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How to Replace Front Tie Rod Adjusting Sleeves 97-03 Ford F-150

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How to Replace Front Tie Rod Adjusting Sleeves 97-03 Ford F-150

Created on: 2021-01-16

How to repair, install, fix, change or replace a broken, busted, bad, loose, or damaged tie rod adjusting sleeve on 97, 987, 99, 00, 01, 02, 03, Ford F150.

  1. step 1 :Removing the Wheel
    • Loosen the five 19mm lug nuts
    • Raise and support the vehicle
    • Remove the lug nuts
    • Slide the wheel off the hub
  2. step 2 :Removing the Outer Tie Rod End
    • Remove the cotter pin from the castle nut
    • Remove the castle nut with a 13/16" wrench
    • Strike the wheel knuckle with a hammer to loosen the tie rod end
    • Twist the tie rod end off the inner tie rod, counting how many rotations it takes to remove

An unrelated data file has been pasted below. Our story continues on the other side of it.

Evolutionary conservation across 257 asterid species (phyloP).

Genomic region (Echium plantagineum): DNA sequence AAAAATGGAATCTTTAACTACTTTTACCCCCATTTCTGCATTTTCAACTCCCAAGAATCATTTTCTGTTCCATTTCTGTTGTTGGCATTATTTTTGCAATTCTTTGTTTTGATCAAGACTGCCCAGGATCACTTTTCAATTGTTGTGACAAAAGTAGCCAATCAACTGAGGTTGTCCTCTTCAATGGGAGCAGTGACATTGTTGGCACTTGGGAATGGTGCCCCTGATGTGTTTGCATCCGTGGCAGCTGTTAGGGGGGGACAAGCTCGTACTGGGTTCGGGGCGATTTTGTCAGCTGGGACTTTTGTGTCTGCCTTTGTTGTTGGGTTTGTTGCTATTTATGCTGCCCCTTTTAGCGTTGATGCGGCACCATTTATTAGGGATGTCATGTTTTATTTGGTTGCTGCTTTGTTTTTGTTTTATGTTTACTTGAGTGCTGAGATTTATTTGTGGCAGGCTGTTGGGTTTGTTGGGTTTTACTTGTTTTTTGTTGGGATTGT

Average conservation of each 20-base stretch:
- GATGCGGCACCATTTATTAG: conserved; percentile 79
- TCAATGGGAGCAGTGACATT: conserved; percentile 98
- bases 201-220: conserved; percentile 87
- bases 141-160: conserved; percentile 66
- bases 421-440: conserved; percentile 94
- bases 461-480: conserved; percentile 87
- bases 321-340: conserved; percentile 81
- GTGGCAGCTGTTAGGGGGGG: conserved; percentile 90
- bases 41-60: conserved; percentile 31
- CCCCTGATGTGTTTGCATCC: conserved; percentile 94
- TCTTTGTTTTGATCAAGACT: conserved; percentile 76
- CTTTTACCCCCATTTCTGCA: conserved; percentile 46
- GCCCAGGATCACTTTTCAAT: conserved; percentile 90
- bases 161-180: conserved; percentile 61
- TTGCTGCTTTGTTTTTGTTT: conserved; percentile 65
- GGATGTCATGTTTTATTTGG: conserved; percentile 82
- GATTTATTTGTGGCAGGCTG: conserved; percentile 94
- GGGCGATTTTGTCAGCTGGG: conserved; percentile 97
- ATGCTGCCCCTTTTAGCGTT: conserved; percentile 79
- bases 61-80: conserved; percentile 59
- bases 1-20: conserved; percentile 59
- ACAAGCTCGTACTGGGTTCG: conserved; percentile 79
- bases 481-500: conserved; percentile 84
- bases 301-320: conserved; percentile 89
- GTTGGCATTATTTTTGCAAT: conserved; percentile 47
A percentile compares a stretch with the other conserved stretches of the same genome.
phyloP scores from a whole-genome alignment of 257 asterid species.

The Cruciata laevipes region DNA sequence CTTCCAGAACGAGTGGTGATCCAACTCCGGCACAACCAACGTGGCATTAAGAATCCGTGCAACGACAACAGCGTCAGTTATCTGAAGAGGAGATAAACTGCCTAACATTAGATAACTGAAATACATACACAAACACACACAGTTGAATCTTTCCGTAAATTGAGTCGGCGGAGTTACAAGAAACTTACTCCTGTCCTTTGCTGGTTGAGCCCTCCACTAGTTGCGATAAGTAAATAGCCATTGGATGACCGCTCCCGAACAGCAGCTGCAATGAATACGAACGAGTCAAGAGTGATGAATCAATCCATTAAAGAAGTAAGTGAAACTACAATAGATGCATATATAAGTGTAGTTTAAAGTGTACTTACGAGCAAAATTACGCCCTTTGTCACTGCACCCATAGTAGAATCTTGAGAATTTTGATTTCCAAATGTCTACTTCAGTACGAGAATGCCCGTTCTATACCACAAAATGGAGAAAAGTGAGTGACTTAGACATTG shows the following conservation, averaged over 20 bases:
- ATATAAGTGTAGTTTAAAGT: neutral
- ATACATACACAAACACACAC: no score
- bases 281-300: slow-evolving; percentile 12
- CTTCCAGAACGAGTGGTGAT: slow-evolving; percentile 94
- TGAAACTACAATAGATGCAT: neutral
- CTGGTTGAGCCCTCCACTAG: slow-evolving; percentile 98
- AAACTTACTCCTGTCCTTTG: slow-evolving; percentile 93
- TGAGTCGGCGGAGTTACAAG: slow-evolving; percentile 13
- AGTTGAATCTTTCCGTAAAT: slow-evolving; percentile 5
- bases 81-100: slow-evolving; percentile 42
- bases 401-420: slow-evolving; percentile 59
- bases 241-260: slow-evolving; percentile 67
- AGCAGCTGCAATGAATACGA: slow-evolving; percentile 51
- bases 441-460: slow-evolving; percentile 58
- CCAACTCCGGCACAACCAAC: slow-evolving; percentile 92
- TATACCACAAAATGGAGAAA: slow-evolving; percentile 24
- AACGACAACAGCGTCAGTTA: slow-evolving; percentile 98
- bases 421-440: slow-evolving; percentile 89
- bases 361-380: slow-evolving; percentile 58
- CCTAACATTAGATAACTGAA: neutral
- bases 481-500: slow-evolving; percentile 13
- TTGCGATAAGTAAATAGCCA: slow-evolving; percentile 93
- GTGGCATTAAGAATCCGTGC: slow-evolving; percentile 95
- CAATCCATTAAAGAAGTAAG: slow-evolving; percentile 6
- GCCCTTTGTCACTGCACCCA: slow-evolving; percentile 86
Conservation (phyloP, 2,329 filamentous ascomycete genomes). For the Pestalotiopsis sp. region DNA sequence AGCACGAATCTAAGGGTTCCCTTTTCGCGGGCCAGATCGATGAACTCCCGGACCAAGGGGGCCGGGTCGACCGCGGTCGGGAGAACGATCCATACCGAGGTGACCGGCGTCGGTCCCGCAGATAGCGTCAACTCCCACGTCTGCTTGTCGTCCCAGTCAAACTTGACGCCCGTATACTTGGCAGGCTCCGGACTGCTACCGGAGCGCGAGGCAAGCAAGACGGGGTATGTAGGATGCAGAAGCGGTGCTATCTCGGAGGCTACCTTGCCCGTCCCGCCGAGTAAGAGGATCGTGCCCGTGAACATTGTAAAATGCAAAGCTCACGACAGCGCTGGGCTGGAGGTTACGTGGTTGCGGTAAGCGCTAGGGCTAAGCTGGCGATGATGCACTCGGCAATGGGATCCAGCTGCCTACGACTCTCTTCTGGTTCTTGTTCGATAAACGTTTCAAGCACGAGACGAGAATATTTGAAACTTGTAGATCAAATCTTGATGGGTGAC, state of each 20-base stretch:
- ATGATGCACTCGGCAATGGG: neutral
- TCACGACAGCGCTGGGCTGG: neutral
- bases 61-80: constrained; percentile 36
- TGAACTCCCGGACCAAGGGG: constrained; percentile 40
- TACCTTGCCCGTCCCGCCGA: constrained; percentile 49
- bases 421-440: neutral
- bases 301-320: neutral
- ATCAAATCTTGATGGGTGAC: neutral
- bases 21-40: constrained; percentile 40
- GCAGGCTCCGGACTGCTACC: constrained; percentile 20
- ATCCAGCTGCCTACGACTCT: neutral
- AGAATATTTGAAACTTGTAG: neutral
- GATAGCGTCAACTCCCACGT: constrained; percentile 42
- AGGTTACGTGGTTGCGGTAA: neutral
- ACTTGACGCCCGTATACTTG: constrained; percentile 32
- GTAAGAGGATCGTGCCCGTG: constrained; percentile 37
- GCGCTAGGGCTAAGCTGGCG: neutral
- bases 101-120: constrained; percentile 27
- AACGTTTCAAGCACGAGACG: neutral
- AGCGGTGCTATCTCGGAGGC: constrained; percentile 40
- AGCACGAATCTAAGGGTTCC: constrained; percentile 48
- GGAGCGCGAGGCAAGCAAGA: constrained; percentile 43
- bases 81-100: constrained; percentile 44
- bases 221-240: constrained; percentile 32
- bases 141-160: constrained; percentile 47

3. step 3 :Removing the Tie Rod Adjusting Sleeve
    • Loosen the adjuster sleeve from the inner tie rod with a 24mm wrench
    • Twist the adjusting sleeve off the inner tie rod
  4. step 4 :Installing the Tie Rod Adjusting Sleeve
    • Thread the wider diameter side of the adjusting sleeve onto the inner tie rod
    • Tighten the sleeve up to the jam nut while holding the inner tie rod in place
  5. step 5 :Installing the Outer Tie Rod End
    • Start the tie rod end into the adjuster sleeve
    • Turn the tie rod end in, the same number of turns it took to remove
    • Line up the tie rod end into the wheel knuckle
    • Fasten the castle nut onto the tie rod end
    • Line up the castle nut with the hole in the tie rod end
    • Feed the cotter pin through the hole
    • Bend the cotter pin with pliers to secure it
    • Tighten the jam nuts with a 27mm wrench
  6. step 6 :Installing the Wheel
    • Slide the wheel onto the hub
    • Start the lug nuts
    • Lower the vehicle to the ground
    • Tighten the lug nuts to between 83 and 112 foot-pounds of torque in a star pattern

Tools needed for replacement

  • General Tools